At the Federal level, House Republicans are now taking up the Spending Reduction Act of 2011, which calls for $2.5 trillion in spending cuts over ten years. In addition to holding non-security spending to 2008 levels in 2011 and to 2006 levels thereafter, the proposal includes over 100 other cuts, many to programs that fall outside the role of limited government.

Take a look at some of the cuts: Cutting PBS (government television) would save $445 million annually, and elimination of the Amtrak subsidies would save a whopping $1.565 billion annually. Other proposals include the elimination of "duplicative education programs" for a savings of $1.3 billion annually, and, get this, requiring collection of unpaid taxes by federal employees for a savings of $1 billion. (Self, don't us non-gubmit folks go to jail for tax evasion?) 

No doubt the Liberal-Progressives will scream that these cuts will eliminate jobs, (yesterday State Rep. Donna Howard was already wailing about that on the state level), but these are government jobs that contribute little to the economy and often end up as employment entitlements that long outlive their original purpose. 

Texas lawmakers are also taking a scalpel to spending, and state Republicans from the top down are promising to balance the budget without raising taxes.  The first draft, released this week, starts off with $31.1 billion in cuts, and while the first draft is never fully adopted, it is a very good starting point for limiting government.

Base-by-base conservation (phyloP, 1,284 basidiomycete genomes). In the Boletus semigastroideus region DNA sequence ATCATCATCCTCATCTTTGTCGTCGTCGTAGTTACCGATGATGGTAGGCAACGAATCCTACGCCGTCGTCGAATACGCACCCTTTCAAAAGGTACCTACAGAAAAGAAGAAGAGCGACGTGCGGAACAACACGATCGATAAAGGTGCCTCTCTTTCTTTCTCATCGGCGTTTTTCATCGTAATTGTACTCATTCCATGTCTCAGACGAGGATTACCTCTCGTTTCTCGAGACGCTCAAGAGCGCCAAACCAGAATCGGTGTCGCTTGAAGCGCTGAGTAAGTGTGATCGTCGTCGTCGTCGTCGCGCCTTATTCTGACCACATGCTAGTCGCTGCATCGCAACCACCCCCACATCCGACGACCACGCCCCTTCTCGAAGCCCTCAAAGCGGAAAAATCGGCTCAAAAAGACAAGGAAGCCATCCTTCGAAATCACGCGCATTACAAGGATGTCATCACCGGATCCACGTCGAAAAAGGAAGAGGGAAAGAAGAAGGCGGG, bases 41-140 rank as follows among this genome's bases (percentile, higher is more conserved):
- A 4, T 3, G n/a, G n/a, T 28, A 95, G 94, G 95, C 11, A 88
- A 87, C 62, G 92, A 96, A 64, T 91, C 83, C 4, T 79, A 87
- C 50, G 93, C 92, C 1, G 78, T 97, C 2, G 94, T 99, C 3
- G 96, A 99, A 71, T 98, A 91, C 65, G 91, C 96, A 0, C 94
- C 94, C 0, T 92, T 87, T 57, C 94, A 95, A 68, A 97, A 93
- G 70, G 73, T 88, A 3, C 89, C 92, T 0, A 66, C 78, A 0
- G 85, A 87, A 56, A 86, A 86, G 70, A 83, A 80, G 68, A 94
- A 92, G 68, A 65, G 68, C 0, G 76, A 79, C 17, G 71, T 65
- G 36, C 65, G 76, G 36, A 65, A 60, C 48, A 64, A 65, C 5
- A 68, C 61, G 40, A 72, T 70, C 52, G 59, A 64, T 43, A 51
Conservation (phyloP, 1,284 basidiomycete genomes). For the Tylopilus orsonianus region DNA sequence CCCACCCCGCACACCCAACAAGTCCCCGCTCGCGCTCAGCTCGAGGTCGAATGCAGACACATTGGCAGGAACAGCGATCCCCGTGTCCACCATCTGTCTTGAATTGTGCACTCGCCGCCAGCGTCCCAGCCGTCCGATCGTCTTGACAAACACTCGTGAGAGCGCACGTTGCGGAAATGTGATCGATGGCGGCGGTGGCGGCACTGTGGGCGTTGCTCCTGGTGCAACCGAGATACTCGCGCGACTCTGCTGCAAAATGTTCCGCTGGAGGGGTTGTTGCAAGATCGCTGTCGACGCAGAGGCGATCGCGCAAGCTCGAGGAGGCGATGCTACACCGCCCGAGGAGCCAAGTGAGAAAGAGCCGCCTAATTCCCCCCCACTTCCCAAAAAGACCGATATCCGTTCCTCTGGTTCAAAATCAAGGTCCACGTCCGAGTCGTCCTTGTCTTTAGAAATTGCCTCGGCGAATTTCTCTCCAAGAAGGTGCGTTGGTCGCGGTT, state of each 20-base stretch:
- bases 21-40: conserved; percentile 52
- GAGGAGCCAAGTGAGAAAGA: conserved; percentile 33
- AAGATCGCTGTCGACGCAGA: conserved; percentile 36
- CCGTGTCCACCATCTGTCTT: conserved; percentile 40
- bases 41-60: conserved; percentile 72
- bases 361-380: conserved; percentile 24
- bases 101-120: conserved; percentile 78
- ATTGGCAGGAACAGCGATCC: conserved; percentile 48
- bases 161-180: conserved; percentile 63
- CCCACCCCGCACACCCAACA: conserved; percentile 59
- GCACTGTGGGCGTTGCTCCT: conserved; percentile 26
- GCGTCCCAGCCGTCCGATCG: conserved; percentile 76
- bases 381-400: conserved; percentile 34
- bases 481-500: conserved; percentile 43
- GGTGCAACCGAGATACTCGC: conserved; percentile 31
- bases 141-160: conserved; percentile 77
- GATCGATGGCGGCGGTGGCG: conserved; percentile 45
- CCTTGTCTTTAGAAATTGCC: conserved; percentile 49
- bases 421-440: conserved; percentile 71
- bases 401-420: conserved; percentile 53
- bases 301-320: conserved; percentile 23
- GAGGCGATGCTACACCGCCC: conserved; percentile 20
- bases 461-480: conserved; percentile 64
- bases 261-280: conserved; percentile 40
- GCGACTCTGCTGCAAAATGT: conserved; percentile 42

Now the question is, will local government entities do the same?  Most of our federal and state lawmakers have gotten the message that voters want government to do what every American family has to do: cut spending in the face of decreased revenue.  Local governments, county, city, MUDs and school districts should stop trying to squeeze more money out of the taxpayers, and start looking for their own ways to cut the budget.  Voters are better informed than ever before, and you better believe they are watching.